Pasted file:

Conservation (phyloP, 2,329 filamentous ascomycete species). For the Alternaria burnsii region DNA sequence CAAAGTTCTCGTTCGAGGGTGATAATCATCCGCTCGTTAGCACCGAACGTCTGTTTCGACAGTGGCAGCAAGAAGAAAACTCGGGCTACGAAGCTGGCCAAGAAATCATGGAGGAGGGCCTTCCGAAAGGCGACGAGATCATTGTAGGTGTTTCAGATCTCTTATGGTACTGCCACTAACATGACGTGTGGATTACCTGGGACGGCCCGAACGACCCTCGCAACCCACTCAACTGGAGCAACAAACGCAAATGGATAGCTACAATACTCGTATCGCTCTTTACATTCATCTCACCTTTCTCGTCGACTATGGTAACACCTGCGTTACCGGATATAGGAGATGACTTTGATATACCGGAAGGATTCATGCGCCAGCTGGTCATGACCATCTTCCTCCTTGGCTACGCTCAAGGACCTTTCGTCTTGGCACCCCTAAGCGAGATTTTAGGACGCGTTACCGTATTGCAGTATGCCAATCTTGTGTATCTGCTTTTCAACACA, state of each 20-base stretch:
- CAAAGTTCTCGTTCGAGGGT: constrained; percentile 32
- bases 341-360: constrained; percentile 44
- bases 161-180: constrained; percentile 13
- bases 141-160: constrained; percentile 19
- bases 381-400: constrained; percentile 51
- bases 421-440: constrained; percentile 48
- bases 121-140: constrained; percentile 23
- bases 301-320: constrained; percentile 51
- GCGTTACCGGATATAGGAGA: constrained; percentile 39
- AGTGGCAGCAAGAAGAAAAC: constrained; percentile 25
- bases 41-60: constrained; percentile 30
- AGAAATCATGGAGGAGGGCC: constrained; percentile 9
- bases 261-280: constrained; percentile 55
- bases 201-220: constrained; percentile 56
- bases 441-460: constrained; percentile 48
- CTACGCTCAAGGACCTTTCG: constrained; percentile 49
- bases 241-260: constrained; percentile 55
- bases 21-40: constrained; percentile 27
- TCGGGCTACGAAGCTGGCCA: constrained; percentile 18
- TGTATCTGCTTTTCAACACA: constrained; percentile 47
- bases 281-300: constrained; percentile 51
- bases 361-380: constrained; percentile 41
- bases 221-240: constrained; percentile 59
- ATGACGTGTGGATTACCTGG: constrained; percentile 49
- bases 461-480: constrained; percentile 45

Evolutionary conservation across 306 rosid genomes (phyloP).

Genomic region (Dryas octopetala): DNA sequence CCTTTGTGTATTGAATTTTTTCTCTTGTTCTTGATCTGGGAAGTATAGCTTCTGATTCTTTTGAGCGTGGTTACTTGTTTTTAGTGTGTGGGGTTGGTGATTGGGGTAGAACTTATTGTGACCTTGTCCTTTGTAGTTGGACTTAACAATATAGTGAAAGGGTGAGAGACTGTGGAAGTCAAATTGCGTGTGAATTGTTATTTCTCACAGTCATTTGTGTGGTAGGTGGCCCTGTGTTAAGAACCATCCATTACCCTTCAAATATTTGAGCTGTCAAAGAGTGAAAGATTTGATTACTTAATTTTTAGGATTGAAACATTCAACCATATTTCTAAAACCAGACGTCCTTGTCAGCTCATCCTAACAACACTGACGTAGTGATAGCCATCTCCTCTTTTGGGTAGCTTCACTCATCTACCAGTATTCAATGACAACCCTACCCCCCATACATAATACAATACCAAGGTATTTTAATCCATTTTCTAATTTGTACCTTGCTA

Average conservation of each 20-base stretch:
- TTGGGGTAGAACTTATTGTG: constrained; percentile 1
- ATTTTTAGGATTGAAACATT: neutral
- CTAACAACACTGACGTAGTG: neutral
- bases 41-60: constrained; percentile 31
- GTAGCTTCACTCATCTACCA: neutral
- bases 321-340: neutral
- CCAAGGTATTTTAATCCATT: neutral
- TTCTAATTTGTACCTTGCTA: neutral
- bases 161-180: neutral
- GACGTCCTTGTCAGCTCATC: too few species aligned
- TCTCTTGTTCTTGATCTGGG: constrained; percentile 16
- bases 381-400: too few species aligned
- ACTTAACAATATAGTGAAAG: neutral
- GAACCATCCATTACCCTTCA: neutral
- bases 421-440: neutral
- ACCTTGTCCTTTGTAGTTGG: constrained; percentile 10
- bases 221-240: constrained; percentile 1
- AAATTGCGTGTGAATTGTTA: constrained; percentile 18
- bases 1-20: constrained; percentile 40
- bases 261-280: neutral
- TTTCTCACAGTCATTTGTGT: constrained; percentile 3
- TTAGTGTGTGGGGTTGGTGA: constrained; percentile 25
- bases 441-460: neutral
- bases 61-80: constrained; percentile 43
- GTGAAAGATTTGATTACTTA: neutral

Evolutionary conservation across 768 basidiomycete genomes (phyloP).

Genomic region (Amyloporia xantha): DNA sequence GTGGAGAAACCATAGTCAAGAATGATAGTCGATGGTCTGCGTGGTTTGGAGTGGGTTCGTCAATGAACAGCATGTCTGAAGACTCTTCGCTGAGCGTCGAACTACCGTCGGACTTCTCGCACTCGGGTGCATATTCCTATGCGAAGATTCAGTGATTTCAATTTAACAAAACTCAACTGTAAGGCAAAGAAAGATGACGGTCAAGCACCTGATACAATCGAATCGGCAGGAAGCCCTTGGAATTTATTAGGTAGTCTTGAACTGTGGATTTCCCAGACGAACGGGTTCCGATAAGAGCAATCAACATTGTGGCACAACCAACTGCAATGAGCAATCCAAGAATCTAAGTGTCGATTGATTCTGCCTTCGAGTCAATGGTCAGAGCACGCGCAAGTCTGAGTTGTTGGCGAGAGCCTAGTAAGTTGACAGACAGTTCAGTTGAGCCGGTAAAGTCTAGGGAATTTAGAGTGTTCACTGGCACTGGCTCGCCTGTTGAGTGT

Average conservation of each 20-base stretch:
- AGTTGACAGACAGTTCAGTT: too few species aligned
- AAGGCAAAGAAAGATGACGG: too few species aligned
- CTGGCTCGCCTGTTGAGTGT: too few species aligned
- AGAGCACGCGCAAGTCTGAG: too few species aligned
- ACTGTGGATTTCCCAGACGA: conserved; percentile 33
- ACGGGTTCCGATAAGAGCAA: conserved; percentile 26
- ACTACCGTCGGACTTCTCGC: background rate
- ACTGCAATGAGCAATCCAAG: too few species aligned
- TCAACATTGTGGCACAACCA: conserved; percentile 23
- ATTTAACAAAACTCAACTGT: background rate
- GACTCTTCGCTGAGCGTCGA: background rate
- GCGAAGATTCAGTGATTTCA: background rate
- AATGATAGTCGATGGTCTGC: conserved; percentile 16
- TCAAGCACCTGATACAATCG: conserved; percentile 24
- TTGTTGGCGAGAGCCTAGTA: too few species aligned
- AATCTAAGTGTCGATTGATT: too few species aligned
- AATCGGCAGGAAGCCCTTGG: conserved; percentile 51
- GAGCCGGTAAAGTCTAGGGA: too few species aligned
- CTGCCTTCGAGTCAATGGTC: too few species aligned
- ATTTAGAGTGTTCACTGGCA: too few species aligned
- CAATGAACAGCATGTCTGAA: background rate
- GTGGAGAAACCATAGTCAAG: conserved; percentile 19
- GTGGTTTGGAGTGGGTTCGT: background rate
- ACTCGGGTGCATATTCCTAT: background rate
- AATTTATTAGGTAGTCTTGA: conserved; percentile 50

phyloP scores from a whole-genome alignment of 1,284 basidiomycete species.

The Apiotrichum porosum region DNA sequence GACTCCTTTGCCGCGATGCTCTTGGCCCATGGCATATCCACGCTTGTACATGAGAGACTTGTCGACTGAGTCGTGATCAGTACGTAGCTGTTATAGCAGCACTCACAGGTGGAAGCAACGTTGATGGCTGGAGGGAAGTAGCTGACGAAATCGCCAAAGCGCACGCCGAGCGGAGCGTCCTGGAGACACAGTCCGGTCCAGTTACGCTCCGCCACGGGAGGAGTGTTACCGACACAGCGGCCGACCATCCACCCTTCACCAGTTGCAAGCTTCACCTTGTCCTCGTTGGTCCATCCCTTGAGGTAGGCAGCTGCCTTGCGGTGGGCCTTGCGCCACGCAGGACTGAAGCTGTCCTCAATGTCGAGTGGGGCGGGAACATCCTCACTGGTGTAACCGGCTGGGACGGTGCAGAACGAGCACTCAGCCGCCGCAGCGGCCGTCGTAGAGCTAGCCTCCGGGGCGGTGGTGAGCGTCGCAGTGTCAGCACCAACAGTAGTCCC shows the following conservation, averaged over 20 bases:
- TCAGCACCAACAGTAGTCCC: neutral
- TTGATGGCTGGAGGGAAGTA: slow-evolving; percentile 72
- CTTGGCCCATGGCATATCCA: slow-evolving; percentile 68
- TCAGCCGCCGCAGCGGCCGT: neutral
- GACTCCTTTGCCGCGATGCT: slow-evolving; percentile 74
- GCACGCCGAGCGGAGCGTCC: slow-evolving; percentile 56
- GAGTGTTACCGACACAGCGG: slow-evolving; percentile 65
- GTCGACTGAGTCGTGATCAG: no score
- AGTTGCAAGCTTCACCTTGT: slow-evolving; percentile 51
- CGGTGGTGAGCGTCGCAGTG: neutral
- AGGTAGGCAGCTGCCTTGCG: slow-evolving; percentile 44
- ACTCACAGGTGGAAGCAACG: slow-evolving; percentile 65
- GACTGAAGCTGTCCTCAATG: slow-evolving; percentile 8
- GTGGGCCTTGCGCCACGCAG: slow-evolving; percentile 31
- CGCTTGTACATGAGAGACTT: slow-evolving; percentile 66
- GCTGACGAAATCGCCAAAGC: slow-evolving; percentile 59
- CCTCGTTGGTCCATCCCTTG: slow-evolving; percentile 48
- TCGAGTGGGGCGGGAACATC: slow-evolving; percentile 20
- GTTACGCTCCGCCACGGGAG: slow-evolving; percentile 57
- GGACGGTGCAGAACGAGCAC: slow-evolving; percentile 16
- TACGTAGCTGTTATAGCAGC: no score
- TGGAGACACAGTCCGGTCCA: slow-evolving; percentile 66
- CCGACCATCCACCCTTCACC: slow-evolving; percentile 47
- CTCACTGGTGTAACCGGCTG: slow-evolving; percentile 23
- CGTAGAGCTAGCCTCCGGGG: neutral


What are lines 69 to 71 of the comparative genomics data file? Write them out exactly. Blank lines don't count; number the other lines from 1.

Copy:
- GCGAAGATTCAGTGATTTCA: background rate
- AATGATAGTCGATGGTCTGC: conserved; percentile 16
- TCAAGCACCTGATACAATCG: conserved; percentile 24